Top Notes From the St. Louis Cardinals ZiPS Projections for 2024

After a season to forget in 2023, what does 2024 hold for the St. Louis Cardinals? We take a look at the ZiPS projections to find out.

PITTSBURGH, PA - JUNE 2: Nolan Arenado #28 (L) of the St. Louis Cardinals celebrates with Nolan Gorman #16 after hitting a two-run home run during the third inning against the Pittsburgh Pirates at PNC Park on June 2, 2023 in Pittsburgh, Pennsylvania. (Photo by Joe Sargent/Getty Images)

So far this offseason, the St. Louis Cardinals have pinned their hopes for the 2024 season on two things. First, faith that veteran arms can rebuild a rotation that was in shambles last season as the Cardinals stumbled to a stunning last-place finish in the National League Central with a 71-91 mark. Second, another year of progression from young core players who have star potential in the near future.

If that’s the plan under the Gateway Arch, the latest ZiPS projections from Dan Szymborski of FanGraphs shine favorably on it. After all, if (and, of course, it is an if) the numbers hold true for the individuals that St. Louis has assembled (so far at least, with potentially more moves to come this winter), president of baseball operations John Mozeliak and the Cardinals have, according to Szymborski, “patched up enough of their immediate problems to return to winning 85-90 games, depending on what, if anything, the rest of the NL Central does this winter.”

As my friend and colleague Renee Dechert pointed out in her look at the ZiPS projections for the Colorado Rockies, “ZiPS provides a good starting point because the model contains a great deal of data, and there are some intriguing insights to tease out.” However, it certainly isn’t a perfect science.

After all, last season’s ZiPS projections for the Cardinals were more enthusiastic about the chances for St. Louis to have a division-winning season than even this year’s numbers. Sometimes, however, not even data can predict head-scratching single-season dropoffs from everyone from Nolan Arenado (projected to put up 5.8 fWAR in 2023 but produced just 2.6) to the now-retired Adam Wainwright (posting a minus-0.4 fWAR following a 2.0 projection).

Ad – content continues below

Cardinals fans can tell you first-hand all of the issues that the team suffered through last year. This, however, is about the dawning of a new season and the chance for St. Louis to shrug off 2023 as simply a year when everything that could go wrong actually did.

Position players

Here are a few key takeaways:

Nolan Arenado — I mentioned Arenado above, and there is likely no one in the Cardinals clubhouse who is more motivated to bounce back from last season than the icon at third base. After all, last season saw Arenado struggle to that 2.6 fWAR (his lowest since being acquired by the Cardinals before the 2021 season), but also lose his grip on the National League Gold Glove at the hot corner for the first time in 11 seasons.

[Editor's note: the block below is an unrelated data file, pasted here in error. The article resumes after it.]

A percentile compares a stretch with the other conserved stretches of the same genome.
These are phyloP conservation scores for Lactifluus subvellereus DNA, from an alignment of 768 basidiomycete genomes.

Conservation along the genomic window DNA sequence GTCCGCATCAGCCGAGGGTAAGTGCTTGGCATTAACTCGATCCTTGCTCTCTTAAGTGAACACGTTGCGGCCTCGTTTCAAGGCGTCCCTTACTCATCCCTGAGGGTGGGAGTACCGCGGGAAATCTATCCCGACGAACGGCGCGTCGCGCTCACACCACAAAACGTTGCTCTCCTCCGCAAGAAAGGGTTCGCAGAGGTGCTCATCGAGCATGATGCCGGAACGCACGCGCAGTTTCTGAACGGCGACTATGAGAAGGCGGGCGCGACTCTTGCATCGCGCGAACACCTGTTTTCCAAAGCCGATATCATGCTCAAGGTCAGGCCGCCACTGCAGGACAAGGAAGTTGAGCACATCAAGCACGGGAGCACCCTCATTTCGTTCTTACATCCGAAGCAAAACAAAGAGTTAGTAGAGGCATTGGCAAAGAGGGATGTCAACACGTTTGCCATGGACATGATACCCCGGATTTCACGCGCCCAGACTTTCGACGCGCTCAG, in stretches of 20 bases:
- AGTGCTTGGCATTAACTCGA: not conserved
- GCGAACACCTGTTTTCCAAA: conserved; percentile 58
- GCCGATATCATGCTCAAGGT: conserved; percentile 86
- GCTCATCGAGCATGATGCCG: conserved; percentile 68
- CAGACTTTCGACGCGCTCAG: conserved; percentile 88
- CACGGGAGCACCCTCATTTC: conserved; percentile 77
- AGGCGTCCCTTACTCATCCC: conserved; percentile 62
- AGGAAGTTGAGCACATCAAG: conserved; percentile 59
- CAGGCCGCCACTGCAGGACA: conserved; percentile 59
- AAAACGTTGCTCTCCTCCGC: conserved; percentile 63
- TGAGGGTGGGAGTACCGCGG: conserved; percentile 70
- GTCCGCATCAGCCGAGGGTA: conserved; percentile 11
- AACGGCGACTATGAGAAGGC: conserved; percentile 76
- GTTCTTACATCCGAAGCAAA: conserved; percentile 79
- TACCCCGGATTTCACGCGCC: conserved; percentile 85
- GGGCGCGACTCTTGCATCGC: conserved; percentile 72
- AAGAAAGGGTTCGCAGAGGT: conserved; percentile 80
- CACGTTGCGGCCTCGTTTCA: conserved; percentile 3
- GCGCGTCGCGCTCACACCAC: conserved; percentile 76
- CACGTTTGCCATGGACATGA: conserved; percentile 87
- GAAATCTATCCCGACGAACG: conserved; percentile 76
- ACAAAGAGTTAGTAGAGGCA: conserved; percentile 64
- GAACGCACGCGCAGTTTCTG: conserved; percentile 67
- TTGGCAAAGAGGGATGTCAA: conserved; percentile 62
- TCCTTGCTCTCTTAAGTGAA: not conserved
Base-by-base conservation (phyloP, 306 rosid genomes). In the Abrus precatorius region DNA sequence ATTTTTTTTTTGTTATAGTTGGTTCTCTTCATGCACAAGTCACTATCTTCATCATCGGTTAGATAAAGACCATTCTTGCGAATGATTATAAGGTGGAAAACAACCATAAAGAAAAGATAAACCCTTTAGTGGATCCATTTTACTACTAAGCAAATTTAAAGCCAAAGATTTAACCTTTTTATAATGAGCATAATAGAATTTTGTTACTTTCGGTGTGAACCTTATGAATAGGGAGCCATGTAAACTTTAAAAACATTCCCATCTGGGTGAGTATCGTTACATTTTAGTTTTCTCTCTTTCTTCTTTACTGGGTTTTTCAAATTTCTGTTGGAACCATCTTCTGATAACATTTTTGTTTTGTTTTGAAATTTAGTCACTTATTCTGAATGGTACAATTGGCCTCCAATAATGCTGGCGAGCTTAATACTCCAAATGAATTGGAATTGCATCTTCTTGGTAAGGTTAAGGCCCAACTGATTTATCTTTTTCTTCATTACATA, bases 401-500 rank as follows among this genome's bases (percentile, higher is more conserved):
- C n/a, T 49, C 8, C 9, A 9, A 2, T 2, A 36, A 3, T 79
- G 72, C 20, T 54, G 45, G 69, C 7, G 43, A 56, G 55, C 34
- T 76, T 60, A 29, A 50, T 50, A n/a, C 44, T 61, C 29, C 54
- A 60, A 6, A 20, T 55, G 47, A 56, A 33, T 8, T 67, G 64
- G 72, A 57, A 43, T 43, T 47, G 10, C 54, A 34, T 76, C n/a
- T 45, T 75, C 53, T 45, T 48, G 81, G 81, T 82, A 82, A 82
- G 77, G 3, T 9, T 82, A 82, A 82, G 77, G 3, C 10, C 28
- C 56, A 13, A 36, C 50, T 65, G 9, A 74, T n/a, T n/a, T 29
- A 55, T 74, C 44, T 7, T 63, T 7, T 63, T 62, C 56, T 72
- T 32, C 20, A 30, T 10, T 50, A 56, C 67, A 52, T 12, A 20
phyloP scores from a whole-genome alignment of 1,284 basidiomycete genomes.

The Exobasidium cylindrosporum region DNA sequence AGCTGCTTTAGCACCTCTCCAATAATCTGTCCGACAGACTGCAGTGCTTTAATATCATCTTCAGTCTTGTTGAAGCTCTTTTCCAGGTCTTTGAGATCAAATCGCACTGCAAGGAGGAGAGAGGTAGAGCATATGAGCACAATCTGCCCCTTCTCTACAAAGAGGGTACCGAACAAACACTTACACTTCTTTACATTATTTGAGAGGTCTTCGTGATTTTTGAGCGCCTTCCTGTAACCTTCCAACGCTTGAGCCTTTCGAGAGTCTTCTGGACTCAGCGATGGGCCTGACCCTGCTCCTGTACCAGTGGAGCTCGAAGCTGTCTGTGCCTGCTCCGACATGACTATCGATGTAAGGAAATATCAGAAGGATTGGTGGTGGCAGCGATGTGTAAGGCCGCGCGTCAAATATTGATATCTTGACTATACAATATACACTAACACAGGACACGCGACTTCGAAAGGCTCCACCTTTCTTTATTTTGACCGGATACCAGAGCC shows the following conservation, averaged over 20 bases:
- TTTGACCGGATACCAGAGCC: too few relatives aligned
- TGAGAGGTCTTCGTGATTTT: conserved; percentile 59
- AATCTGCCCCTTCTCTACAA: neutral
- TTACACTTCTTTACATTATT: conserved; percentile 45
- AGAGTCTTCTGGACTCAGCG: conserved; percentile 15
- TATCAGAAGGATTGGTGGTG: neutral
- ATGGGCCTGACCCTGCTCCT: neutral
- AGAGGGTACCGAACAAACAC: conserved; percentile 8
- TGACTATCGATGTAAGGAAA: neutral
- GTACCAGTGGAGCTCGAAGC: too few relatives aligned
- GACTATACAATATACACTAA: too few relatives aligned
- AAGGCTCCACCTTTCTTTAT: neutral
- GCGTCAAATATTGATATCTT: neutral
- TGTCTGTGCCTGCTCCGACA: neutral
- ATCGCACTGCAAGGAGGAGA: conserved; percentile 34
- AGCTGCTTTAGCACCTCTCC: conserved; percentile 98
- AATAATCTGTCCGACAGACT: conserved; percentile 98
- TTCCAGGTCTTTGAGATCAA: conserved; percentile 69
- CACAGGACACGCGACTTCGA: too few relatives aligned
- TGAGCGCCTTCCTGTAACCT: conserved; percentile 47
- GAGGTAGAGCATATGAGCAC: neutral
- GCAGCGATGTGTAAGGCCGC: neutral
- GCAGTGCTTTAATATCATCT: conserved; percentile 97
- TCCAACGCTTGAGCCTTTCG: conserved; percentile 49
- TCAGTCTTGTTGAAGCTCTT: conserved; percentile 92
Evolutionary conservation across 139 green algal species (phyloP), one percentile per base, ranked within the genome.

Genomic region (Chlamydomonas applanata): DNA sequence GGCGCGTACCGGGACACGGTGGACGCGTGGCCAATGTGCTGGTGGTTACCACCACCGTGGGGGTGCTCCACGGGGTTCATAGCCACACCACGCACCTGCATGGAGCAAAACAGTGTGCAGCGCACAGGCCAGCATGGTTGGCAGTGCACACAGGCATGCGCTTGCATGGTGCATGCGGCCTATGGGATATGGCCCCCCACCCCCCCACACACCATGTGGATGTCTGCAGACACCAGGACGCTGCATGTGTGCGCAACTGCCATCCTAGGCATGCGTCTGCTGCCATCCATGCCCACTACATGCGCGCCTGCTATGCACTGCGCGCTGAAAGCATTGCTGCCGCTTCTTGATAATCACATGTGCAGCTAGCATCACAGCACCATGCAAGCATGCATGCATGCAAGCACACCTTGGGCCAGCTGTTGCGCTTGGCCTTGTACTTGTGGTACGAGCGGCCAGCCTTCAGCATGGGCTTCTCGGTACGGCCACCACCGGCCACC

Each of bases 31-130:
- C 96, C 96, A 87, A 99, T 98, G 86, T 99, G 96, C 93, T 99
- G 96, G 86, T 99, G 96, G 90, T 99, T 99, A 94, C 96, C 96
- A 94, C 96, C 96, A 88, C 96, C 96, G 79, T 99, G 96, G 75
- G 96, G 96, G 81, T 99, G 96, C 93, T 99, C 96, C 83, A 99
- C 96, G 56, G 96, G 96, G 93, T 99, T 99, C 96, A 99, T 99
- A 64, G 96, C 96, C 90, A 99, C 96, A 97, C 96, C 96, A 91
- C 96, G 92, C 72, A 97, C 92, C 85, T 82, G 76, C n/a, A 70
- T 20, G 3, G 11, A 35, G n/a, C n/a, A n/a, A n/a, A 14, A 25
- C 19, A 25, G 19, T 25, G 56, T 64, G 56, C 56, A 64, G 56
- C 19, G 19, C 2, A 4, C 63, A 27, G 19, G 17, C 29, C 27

Entering his age-33 campaign, ZiPS projects Arenado to log 3.8 fWAR, which would lead all Cardinals players. It’s certainly an improvement over last year, but it would still be his second-lowest total of his four-year stint in St. Louis. With age, could this simply be the “new Arenado?”

That is a realistic worry. After all, last season Arenado was projected for 5.8 fWAR, but fell well short of that. However, personally seeing the work Arenado put in during his time in Colorado and knowing how he performs and often thrives with a chip on his shoulder, I expect “Nolan being Nolan” to be a thing again this season, in the field and at the plate.

Paul Goldschmidt — After Goldschmidt and Arenado both finished in the top three in NL Most Valuable Player voting in 2022, with Goldschmidt winning the honor, both also came back to earth in a big way in 2023.

Ad – content continues below

Goldschmidt is in the final year of a five-year, $130 million deal and, at age 36, his future in St. Louis is a bit murky. There has been plenty of talk about Goldschmidt potentially being on the trade block if St. Louis stumbles in the first half of the season.

With a projected 3.1 fWAR in 2024, Goldschmidt is expected to produce less this season than last year’s 3.7 and put together his lowest amount in a 162-game season since his first impactful campaign with the Arizona Diamondbacks in 2012.

Like Arenado, Goldschmidt underperformed projections (4.5) last season. Unlike Arenado, the veteran first baseman may well not reach projections again in 2024.

Jordan Walker — While the two stars above are in the latter years of their careers, there is plenty of hope for what lies ahead for the St. Louis outfielder who turns 22 in May.

Last season, Walker made the Opening Day roster but was sent back to Triple-A, where he spent all of May. Once he returned, however, he showed flashes of who he could be in a full-time role, slashing .276/.342/.445 in 420 at-bats over 117 games. That resulted in a 0.2 fWAR, leaving plenty of room for growth in 2024 … and it is projected Walker will do just that, putting up 1.6.

Walker has all of the tools to be a superstar, and that 1.6 certainly seems not only reachable, but passable as well.

Ad – content continues below

Masyn Winn — Just like there was buzz around Walker and what he could do in 2023, the possibilities surrounding Winn in 2024 have Cardinals fans salivating.